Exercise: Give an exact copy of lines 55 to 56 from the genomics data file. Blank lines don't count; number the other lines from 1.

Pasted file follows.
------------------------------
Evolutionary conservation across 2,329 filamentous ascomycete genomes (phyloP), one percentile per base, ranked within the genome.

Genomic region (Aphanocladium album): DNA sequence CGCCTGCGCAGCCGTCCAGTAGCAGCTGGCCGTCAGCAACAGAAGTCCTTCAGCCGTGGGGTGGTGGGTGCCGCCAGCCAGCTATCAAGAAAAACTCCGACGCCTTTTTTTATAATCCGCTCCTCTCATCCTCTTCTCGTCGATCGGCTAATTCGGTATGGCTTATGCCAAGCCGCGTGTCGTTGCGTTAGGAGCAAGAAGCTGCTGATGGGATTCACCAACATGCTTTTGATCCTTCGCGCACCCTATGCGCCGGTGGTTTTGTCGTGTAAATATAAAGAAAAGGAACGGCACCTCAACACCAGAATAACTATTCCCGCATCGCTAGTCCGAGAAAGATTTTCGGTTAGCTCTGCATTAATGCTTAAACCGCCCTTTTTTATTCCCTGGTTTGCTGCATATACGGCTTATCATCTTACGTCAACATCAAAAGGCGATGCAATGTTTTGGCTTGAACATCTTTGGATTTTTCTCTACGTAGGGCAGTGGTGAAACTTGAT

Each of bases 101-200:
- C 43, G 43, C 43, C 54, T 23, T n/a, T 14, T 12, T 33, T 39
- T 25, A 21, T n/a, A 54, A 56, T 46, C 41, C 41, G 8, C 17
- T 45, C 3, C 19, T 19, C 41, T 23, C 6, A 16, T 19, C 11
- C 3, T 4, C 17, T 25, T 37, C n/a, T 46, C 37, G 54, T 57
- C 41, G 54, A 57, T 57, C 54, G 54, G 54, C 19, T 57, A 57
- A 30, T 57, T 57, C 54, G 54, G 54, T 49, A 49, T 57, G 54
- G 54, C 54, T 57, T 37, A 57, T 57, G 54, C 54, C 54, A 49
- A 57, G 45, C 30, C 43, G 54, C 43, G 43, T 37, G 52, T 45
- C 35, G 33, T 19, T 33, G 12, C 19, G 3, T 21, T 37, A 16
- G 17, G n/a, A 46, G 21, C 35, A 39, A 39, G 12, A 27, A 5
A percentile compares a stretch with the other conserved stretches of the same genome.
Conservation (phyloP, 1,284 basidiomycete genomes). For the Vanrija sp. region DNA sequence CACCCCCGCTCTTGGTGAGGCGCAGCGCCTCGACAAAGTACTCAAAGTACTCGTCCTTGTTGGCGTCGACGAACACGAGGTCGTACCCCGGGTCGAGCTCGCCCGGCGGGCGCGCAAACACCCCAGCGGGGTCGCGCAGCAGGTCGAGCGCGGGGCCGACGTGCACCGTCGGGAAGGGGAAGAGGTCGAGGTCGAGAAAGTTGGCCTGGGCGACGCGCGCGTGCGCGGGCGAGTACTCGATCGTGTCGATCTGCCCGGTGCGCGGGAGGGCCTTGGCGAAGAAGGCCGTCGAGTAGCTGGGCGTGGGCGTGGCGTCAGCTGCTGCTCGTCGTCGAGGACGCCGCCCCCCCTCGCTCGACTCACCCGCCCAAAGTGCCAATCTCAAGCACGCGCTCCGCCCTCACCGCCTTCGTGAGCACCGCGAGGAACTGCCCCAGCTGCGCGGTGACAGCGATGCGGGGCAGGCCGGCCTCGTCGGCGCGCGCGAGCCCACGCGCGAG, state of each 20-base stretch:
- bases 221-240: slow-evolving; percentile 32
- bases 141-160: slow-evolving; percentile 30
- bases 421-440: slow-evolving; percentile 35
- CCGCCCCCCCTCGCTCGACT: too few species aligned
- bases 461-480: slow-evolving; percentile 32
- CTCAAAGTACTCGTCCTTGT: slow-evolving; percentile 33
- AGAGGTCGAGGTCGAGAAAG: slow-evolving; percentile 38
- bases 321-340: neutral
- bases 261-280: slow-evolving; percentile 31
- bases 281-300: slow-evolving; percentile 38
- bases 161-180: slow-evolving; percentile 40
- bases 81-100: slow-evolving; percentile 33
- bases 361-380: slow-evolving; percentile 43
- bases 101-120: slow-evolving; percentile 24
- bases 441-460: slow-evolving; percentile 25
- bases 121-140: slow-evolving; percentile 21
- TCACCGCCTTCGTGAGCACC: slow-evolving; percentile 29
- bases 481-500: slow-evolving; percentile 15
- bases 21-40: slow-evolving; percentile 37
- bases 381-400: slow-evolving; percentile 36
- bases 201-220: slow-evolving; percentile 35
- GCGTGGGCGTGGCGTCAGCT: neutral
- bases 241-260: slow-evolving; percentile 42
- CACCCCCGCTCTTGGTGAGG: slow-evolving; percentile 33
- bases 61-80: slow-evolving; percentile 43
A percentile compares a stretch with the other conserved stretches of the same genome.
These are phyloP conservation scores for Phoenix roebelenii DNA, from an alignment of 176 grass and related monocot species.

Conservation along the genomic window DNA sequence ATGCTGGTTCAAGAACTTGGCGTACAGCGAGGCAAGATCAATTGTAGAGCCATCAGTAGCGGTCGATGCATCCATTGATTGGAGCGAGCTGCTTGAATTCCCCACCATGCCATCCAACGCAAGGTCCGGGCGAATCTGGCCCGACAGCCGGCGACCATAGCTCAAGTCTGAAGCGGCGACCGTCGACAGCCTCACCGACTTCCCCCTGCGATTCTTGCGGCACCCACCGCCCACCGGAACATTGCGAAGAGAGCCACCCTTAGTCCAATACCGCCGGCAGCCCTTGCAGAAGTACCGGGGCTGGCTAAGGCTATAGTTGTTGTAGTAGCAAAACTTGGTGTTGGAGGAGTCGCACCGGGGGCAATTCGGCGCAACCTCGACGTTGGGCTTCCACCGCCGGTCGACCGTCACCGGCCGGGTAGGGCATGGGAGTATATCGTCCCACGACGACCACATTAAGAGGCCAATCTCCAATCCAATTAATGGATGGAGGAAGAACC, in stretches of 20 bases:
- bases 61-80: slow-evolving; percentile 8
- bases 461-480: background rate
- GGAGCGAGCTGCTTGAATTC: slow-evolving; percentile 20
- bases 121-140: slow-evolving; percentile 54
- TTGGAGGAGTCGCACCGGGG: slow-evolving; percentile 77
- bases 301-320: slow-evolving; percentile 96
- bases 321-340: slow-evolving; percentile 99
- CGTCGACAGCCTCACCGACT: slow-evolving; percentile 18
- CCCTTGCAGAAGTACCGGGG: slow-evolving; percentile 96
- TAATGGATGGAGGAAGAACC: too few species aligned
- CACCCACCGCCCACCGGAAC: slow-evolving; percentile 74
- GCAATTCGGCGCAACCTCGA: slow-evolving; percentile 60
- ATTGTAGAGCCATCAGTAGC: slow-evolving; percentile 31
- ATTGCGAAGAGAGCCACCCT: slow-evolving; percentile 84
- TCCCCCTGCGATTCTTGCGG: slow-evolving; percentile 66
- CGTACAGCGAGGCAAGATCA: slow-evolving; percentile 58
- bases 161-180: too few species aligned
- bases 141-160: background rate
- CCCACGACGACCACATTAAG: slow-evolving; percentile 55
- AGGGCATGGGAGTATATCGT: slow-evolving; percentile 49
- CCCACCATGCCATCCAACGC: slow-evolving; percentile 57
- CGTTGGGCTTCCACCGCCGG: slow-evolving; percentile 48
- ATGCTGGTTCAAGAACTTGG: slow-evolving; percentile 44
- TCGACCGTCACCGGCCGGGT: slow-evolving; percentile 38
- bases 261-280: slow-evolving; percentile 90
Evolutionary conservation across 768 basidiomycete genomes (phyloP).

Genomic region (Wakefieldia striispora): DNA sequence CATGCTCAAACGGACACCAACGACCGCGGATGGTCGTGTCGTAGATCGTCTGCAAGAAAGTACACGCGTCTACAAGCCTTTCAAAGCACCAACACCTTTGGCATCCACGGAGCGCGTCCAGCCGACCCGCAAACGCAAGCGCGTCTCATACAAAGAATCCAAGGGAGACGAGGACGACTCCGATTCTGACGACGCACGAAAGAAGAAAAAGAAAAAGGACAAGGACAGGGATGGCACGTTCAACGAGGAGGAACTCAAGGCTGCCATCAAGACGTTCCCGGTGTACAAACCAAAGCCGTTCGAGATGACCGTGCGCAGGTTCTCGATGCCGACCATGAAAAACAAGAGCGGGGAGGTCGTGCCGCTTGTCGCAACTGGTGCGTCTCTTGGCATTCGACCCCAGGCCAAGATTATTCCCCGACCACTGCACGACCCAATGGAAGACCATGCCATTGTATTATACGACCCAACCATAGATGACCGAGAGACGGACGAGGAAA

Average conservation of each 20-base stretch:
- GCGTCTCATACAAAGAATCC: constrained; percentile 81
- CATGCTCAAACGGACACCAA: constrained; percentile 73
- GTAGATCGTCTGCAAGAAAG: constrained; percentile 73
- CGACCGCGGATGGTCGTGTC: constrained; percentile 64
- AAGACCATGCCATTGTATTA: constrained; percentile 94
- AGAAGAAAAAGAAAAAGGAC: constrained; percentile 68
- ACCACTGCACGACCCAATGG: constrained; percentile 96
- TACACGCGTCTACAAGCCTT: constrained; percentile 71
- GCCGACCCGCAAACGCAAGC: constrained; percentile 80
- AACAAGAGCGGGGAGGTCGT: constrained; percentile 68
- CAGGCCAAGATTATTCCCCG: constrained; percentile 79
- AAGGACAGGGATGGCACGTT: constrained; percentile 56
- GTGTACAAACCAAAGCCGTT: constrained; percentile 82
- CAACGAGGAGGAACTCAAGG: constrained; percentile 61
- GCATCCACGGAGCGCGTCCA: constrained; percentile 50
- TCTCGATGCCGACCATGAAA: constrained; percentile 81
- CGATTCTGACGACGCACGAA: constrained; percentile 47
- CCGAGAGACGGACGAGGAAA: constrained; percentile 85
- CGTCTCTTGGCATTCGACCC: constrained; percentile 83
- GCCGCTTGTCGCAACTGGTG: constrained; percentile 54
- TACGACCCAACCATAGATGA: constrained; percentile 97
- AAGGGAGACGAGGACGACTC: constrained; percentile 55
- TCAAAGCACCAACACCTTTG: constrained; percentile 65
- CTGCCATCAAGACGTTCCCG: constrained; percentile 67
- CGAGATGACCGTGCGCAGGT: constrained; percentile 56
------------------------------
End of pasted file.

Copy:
- GCAATTCGGCGCAACCTCGA: slow-evolving; percentile 60
- ATTGTAGAGCCATCAGTAGC: slow-evolving; percentile 31